On the Market: Co-op Boards Squabble Online; Paris’ Weird Love Affair With Brooklyn

Jeffrey Zeldman/flickr.

Jeffrey Zeldman/flickr.

Now that winemongers have replaced fishmongers at the South Street Seaport, the New York Post notes, condos are selling at a somewhat brisk pace (and no one has to worry about going to work smelling of piscine odors).

After an outcry Pratt’s head engineer Conrad Milster, who has worked there since 1967 and has been responsible for the New Year’s Eve steam whistle salute, will be able to maintain his on-campus housing, according to Gothamist, in a row of townhouses that were slated to be renovated into dorm space.

Speaking of rude evictions: the burial vault unearthed by city workers beneath Washington Square Park belonged to either the Pearl Street Church or the Cedar Street Church, according to DNAInfo.

And a staggering 38 percent of the city’s homeless population are children, according to the IBO, as reported by Crain’s.

Former Westchester County D.A. Jeanine Pirro’s provocatively-titled new book, He Killed Them All, about estranged real estate scion Robert Durst is, not surprisingly drawing heat. But what is surprising is that it’s coming from so many different directions: the Durst family, the family of the disappeared Kathleen Durst, the book’s first co-author, according to The New York Times. It might also prove a huge boon to the defense, given her character attacks on so many people who worked on the case: “Whatever the merits of Ms. Pirro’s accusations, investigators worry that she has handed Mr. Durst’s defense team a playbook to impugn their testimony.”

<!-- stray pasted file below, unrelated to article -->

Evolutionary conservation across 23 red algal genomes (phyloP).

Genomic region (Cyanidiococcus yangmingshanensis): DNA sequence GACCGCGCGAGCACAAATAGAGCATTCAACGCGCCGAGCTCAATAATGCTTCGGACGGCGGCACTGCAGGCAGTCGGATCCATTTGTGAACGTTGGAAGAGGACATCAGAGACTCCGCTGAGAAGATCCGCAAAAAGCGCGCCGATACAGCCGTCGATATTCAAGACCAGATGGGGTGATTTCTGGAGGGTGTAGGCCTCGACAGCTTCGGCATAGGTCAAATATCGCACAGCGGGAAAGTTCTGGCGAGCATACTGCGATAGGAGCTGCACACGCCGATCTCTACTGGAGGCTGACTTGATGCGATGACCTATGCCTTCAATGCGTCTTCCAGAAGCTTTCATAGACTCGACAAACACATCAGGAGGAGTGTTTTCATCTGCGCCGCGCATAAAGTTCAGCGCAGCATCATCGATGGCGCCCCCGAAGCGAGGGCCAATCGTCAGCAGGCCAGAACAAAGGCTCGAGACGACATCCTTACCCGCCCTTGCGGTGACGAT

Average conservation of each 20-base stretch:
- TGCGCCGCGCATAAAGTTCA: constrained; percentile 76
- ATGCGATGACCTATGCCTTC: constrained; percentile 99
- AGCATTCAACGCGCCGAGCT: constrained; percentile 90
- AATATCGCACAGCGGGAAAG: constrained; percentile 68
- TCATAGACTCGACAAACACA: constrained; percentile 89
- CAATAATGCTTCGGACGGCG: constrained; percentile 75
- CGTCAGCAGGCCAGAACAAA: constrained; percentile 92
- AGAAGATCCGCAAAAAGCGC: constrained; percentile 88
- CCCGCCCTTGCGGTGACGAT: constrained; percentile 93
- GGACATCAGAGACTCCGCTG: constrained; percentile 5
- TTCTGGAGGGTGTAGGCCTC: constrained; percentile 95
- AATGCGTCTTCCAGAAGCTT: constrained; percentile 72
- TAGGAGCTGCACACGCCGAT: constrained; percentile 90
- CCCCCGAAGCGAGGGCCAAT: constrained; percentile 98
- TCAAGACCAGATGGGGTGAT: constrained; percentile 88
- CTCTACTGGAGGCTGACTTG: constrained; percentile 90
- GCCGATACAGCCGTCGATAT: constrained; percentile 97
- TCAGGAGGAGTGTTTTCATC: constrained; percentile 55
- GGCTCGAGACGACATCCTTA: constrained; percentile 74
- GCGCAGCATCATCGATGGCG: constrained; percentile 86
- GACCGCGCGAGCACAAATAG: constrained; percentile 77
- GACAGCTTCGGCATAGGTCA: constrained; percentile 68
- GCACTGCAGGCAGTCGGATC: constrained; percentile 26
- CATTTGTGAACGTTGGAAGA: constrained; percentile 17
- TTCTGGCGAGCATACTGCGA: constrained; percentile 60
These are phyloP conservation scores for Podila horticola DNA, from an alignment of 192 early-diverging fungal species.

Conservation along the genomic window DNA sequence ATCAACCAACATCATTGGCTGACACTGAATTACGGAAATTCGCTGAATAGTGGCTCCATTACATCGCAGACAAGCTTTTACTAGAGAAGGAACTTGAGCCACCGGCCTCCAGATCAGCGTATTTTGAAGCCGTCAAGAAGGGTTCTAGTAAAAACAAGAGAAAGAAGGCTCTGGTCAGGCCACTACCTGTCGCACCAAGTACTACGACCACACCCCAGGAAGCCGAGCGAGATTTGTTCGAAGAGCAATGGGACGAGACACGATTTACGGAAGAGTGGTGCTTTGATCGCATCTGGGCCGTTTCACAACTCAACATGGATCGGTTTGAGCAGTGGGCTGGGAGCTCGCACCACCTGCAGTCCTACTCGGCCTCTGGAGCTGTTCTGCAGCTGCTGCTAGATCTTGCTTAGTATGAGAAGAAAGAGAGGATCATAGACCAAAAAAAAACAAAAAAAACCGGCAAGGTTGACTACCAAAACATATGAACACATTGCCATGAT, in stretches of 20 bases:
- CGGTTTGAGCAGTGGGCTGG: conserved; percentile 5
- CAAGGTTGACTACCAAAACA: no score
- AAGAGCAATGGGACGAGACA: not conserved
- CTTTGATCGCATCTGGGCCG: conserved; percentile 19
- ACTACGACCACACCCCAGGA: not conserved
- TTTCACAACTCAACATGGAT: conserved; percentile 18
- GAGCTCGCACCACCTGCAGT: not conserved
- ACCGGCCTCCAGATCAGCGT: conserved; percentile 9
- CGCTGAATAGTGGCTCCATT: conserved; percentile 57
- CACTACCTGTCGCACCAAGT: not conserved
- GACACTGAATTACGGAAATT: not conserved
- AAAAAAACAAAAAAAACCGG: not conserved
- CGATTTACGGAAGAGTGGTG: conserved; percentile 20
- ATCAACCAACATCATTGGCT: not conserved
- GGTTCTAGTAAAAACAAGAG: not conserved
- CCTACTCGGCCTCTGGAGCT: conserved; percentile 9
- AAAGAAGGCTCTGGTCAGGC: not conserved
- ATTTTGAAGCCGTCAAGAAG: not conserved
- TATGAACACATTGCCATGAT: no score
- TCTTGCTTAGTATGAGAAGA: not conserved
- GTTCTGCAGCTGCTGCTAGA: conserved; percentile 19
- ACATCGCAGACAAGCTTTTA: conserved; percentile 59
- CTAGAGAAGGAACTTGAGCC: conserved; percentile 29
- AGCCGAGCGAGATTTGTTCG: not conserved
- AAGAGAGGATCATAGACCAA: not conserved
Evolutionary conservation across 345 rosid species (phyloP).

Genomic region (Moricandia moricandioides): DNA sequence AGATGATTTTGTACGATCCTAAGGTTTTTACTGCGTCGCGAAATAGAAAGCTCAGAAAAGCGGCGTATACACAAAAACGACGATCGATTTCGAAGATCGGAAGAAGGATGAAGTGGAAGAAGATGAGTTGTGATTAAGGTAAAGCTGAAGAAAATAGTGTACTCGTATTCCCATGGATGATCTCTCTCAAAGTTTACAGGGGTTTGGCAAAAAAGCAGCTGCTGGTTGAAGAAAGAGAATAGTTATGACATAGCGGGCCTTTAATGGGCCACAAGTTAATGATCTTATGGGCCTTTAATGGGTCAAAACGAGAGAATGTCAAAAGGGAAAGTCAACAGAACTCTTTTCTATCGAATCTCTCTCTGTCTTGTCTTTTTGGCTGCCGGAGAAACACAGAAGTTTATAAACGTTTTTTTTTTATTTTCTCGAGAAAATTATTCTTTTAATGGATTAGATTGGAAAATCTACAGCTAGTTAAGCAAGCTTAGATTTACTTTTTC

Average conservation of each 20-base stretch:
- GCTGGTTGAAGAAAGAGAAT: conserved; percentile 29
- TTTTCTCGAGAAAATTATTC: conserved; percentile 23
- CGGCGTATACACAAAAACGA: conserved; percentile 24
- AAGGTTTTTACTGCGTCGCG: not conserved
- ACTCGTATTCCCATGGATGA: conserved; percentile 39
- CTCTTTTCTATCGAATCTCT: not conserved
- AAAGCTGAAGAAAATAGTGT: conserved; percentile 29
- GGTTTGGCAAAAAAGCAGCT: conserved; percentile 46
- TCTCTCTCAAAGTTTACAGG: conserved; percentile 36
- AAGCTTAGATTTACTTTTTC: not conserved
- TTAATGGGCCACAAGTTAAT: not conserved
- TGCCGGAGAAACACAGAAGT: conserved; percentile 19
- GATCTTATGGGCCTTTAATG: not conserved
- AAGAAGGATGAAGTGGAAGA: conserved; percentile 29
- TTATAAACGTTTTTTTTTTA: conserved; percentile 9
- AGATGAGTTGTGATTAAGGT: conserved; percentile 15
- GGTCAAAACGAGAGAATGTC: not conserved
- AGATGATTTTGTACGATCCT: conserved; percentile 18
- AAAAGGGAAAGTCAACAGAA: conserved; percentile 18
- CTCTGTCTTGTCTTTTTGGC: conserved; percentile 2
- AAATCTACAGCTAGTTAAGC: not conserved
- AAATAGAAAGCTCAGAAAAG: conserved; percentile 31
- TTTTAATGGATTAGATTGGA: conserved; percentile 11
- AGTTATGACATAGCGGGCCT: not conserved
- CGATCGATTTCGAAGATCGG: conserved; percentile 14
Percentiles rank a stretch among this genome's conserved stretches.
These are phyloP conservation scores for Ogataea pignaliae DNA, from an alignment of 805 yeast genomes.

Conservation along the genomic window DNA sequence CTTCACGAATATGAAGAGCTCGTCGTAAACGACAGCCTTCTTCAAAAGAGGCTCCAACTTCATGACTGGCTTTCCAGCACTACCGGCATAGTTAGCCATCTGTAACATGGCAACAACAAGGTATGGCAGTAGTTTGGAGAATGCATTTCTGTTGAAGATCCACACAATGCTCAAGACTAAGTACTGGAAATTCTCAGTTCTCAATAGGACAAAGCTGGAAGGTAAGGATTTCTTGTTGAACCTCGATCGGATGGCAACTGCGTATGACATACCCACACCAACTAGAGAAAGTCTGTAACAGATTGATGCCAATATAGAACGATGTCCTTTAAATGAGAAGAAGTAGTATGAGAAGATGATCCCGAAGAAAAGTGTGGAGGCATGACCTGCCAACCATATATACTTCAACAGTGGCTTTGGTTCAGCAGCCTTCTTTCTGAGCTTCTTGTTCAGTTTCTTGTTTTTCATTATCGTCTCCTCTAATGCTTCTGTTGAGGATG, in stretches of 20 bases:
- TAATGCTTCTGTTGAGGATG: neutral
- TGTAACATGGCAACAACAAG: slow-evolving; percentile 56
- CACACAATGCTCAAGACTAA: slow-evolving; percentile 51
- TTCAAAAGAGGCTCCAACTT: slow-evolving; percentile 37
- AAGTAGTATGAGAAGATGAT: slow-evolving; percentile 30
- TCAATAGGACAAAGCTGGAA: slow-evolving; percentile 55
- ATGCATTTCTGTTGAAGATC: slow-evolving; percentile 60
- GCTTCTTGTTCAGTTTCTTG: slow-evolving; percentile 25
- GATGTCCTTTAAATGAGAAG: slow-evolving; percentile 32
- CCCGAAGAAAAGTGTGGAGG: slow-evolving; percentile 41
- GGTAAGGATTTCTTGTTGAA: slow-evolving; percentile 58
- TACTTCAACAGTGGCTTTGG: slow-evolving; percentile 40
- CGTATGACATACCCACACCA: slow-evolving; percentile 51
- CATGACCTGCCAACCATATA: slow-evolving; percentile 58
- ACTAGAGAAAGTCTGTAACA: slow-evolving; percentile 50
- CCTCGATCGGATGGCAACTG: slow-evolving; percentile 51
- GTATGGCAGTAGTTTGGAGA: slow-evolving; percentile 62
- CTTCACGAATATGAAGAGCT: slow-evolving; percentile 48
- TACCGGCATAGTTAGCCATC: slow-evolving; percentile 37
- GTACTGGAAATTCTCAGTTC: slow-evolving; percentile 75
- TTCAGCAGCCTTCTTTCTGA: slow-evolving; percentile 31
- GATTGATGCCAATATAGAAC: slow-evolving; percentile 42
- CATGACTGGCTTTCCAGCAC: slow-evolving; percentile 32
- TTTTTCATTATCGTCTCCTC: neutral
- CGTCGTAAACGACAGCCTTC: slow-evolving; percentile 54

After their ballot success in San Francisco, Airbnb is getting cocky (or rather, even more cocky) when it comes to New York, with plans to start a “homesharing” club of supporters here who will, the company hopes, start a movement, Politico New York reports.  “It’s a community that gets activated around these issues, which is how you translate from a community to a movement,” said public affairs chief Chris Lehane. We think they may be overestimating just how much time people will be willing to donate to the “cause.”

Co-ops and condos are increasingly taking their squabbles online, according to The New York Times, with some besmirched individuals suing for defamation as a result.

The Forest Hills Barnes & Noble is trying to clear out its inventory with a clearance sale before closing, according to DNAInfo. Local residents had tried to stop the closure, but the bookstore chain is shuttering all of its Queens locations.

Another knock against Queens: more than two-thirds of the affordable housing planned for the borough is located in a flood zone, DNAInfo reports. “Of the 500 units proposed in seven construction projects in Queens, 64 percent—319—will be in Rockaway.” Though Arverne by the Sea, another such project in Far Rockaway, weathered Hurricane Sandy far better than surrounding developments.

Finally, Paris’ love affair/obsession/appropriation of Brooklyn is getting weird, Gothamist notes. While some incarnations are fine homages, as with anything that reaches saturation point, some attempts to channel the aesthetic have been less than successful.

On the Market: Co-op Boards Squabble Online; Paris’ Weird Love Affair With Brooklyn